Former No. 1-ranked Justine Henin reached the semifinals in her Grand Slam comeback, beating Nadia Petrova 7-6 (3), 7-5 today to take out the last seeded player in her half of the Australian Open draw.
MELBOURNE, Australia — Former No. 1-ranked Justine Henin reached the semifinals in her Grand Slam comeback, beating Nadia Petrova 7-6 (3), 7-5 today to take out the last seeded player in her half of the Australian Open draw.
Henin, unranked and playing on a wild-card entry at Melbourne Park, next will play Wimbledon semifinalist Zheng Jie, who beat Russia's Maria Kirilenko 6-1, 6-3 to equal her Chinese record for the best run at a major.
Henin went down a break in the second set before finding the range with her powerful groundstrokes and winning seven of the next nine games to finish off No. 19-seeded Petrova.
"I just went for it with my heart. Finally I could make it, and I'm very happy," Henin said. "At the end I played much more aggressive tennis.
"I didn't want to go to the tiebreaker. I wanted to close out the match."
The 27-year-old Belgian beat Petrova on Jan. 4 at the Brisbane International in her first match back on tour after almost 20 months in retirement.
Henin reached the Brisbane final, where she lost in three sets to fellow Belgian Kim Clijsters. It was Clijsters' win at the U.S. Open last September, in the third tournament of a comeback from two years in retirement, which inspired seven-time Grand Slam winner Henin to return to the tour.
Now she's two wins from emulating Clijsters' triumphant Grand Slam comeback.
Henin ended a highly successful run in Melbourne for Petrova, who ousted two reigning major champions on her way to the quarters: Clijsters in the third round; and French Open champion Svetlana Kuznetsova in the fourth.
Kirilenko had taken out big names in her section, too, starting with her 3-hour, 21-minute first-round win over 2008 champion Maria Sharapova and her fourth-round victory against last year's finalist Dinara Safina, who retired with a back problem.
The 23-year-old Russian was making her debut in the quarterfinals of a major and struggled with what appeared to be a hip or thigh problem. She was no match for Zheng, who was a wild-card entry when she reached the last four at Wimbledon in 2008 to become the first Chinese Grand Slam semifinalist.
Zheng has a career-high No. 15 ranking and also won China's first Grand Slam doubles titles, at the Australian Open and Wimbledon in 2006.
"It's very amazing for me," Zheng said of being the first Chinese player to reach the Australian Open semifinals. She said her victories here in doubles helped. "I feel this court for me is lucky."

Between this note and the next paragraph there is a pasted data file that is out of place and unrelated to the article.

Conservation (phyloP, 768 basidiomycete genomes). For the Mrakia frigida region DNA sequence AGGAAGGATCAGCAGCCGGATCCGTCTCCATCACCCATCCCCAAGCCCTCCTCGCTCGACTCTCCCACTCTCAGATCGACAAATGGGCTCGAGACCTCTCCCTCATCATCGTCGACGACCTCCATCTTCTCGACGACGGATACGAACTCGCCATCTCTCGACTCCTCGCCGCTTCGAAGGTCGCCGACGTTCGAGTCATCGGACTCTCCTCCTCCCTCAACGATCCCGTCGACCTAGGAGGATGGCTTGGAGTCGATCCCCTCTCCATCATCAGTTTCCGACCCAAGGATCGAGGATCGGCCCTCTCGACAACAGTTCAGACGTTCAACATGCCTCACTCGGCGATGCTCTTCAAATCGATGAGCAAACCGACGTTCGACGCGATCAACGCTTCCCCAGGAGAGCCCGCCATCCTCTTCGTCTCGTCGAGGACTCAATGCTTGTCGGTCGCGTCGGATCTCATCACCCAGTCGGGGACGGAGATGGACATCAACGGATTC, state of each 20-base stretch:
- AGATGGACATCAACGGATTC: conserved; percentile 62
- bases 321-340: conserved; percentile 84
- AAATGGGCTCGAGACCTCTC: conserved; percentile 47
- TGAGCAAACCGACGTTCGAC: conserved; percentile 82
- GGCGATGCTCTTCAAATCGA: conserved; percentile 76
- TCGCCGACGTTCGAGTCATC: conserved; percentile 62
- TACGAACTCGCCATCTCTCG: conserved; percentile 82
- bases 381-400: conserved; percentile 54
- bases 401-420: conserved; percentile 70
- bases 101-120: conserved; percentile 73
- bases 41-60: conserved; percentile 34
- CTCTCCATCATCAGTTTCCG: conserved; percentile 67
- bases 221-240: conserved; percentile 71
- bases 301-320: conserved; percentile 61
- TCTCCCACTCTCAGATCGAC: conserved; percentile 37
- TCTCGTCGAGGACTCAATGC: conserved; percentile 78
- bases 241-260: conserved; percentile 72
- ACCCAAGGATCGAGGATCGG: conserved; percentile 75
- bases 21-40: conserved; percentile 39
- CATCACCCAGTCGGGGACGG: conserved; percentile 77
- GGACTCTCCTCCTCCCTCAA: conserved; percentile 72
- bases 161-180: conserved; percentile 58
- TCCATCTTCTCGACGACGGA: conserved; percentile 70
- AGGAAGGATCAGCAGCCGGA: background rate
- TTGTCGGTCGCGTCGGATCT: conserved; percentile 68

Henin retired suddenly in May 2008 while holding the No. 1 ranking and has not played at a major since losing in the quarterfinals to Sharapova at the 2008 Australian Open. Henin won the title here in 2004 and reached the final in 2006, when she retired due to stomach problems against Amelie Mauresmo of France.
The loss to Sharapova confirmed to Henin that she needed a break.
"There was my little voice that was saying to me that I should go away because I needed something else at that time, to breathe differently again without tennis," she said. Since her comeback, her inner feelings have changed, she added: "Little voice that is very positive. Thank you."
Henin's ability to lift her intensity on key points showed against Petrova, who has never gone past the semifinals at a major.
After being forced to a tiebreaker in the first set, Henin raced to a 6-1 lead and clinched it, two points later, with one of her classic backhand winners.
In the second set, Henin was trailing 0-3 when she started to climb back. She won the next four games to take a 4-3 lead.
The next four games went on serve to give Henin a 6-5 lead.
Belgian flags waved from the stands and Henin walked out to the baseline pumping her fist, swinging a practice backhand and jogging in place, determined to break Petrova's serve. And she did, to a standing ovation from the crowd.
During the match, Royal Australian Air Force fighter jets roared overhead, canons exploded and helicopters whirred past, all part of the celebrations for Australia Day.
Roger Federer and Serena Williams ended local hopes of breaking a three-decade drought at the Australian Open on Monday, the eve of the national holiday.
Federer beat former No. 1 Lleyton Hewitt 6-2, 6-3, 6-4 — his 15th straight win over the Australian — and defending champion Williams defeated No. 13 Samantha Stosur 6-4, 6-2 in back-to-back fourth-round matches on Rod Laver Arena.
"It's important when you're playing a local girl to not let the crowd get too involved or else they'll kill you," said Williams, who only conceded seven points on her serve in the 65-minute match.
The main story lines after Monday's play: Federer will play Nikolay Davydenko; and 2008 champion Novak Djokovic will meet 2008 runner-up Jo-Wilfried Tsonga in the quarterfinals.
Serena and Venus Williams are each a win away of setting up a sisters semifinal.
Venus Williams advanced with a 3-6, 6-2, 6-1 win over Francesca Schiavone and will play No. 16 Li Na, who ousted U.S. Open finalist Caroline Wozniacki 6-4, 6-3. Li beat Venus in the 2008 Beijing Olympics quarterfinals, their only previous meeting.
Four-time Australian Open champion Serena Williams will play seventh-seeded Victoria Azarenka of Belarus, who won the last 10 games to beat No. 9 Vera Zvonareva of Russia 4-6, 6-4, 6-0.
On the men's side, No. 10 Tsonga had to go five sets for the first time in a career that has spanned 11 Grand Slam events to edge Spaniard Nicolas Almagro 6-3, 6-4, 4-6, 6-7 (6), 9-7.
Davydenko held off No. 9 Fernando Verdasco 6-2, 7-5, 4-6, 6-7 (5), 6-3 to extend his winning streak to 13 matches, including victories over Federer and No. 2 Rafael Nadal.
Nadal, the defending Australian champion, takes on No. 5 Andy Murray on Tuesday night.